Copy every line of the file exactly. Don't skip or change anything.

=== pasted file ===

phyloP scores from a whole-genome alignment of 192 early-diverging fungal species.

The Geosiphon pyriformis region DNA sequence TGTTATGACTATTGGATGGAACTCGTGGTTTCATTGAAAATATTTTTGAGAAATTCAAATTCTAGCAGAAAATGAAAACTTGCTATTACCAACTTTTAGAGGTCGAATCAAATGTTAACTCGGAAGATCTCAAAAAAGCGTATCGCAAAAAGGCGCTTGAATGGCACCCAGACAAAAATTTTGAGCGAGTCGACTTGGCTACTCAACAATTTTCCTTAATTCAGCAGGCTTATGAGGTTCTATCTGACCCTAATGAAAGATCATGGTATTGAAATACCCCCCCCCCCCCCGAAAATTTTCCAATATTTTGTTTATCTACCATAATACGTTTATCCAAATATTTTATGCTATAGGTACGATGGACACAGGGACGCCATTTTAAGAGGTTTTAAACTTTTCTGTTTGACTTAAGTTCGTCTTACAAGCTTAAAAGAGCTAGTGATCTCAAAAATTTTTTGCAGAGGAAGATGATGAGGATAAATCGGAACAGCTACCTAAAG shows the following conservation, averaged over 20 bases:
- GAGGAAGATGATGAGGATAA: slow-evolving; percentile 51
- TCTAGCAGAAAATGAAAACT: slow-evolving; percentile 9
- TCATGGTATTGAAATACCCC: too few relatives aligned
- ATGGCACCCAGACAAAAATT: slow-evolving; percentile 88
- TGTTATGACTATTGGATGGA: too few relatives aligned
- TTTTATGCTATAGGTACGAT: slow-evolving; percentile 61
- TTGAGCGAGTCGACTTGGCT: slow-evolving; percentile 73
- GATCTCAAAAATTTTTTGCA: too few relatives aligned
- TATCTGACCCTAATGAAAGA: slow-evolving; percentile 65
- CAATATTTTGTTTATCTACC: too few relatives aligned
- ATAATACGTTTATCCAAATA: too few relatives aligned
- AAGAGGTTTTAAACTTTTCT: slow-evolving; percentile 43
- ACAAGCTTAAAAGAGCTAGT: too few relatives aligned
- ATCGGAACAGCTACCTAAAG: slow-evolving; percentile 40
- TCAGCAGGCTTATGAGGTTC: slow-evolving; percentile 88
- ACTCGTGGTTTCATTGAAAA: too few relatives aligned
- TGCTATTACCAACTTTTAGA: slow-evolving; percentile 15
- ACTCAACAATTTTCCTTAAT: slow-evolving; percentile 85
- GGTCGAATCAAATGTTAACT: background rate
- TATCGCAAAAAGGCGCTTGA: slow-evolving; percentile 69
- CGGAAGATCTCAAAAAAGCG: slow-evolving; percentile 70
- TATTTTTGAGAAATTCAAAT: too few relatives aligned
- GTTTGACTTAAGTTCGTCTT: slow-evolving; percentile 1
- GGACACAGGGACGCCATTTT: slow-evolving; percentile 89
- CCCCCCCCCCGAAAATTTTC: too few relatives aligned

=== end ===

phyloP scores from a whole-genome alignment of 192 early-diverging fungal species.

The Geosiphon pyriformis region DNA sequence TGTTATGACTATTGGATGGAACTCGTGGTTTCATTGAAAATATTTTTGAGAAATTCAAATTCTAGCAGAAAATGAAAACTTGCTATTACCAACTTTTAGAGGTCGAATCAAATGTTAACTCGGAAGATCTCAAAAAAGCGTATCGCAAAAAGGCGCTTGAATGGCACCCAGACAAAAATTTTGAGCGAGTCGACTTGGCTACTCAACAATTTTCCTTAATTCAGCAGGCTTATGAGGTTCTATCTGACCCTAATGAAAGATCATGGTATTGAAATACCCCCCCCCCCCCCGAAAATTTTCCAATATTTTGTTTATCTACCATAATACGTTTATCCAAATATTTTATGCTATAGGTACGATGGACACAGGGACGCCATTTTAAGAGGTTTTAAACTTTTCTGTTTGACTTAAGTTCGTCTTACAAGCTTAAAAGAGCTAGTGATCTCAAAAATTTTTTGCAGAGGAAGATGATGAGGATAAATCGGAACAGCTACCTAAAG shows the following conservation, averaged over 20 bases:
- GAGGAAGATGATGAGGATAA: slow-evolving; percentile 51
- TCTAGCAGAAAATGAAAACT: slow-evolving; percentile 9
- TCATGGTATTGAAATACCCC: too few relatives aligned
- ATGGCACCCAGACAAAAATT: slow-evolving; percentile 88
- TGTTATGACTATTGGATGGA: too few relatives aligned
- TTTTATGCTATAGGTACGAT: slow-evolving; percentile 61
- TTGAGCGAGTCGACTTGGCT: slow-evolving; percentile 73
- GATCTCAAAAATTTTTTGCA: too few relatives aligned
- TATCTGACCCTAATGAAAGA: slow-evolving; percentile 65
- CAATATTTTGTTTATCTACC: too few relatives aligned
- ATAATACGTTTATCCAAATA: too few relatives aligned
- AAGAGGTTTTAAACTTTTCT: slow-evolving; percentile 43
- ACAAGCTTAAAAGAGCTAGT: too few relatives aligned
- ATCGGAACAGCTACCTAAAG: slow-evolving; percentile 40
- TCAGCAGGCTTATGAGGTTC: slow-evolving; percentile 88
- ACTCGTGGTTTCATTGAAAA: too few relatives aligned
- TGCTATTACCAACTTTTAGA: slow-evolving; percentile 15
- ACTCAACAATTTTCCTTAAT: slow-evolving; percentile 85
- GGTCGAATCAAATGTTAACT: background rate
- TATCGCAAAAAGGCGCTTGA: slow-evolving; percentile 69
- CGGAAGATCTCAAAAAAGCG: slow-evolving; percentile 70
- TATTTTTGAGAAATTCAAAT: too few relatives aligned
- GTTTGACTTAAGTTCGTCTT: slow-evolving; percentile 1
- GGACACAGGGACGCCATTTT: slow-evolving; percentile 89
- CCCCCCCCCCGAAAATTTTC: too few relatives aligned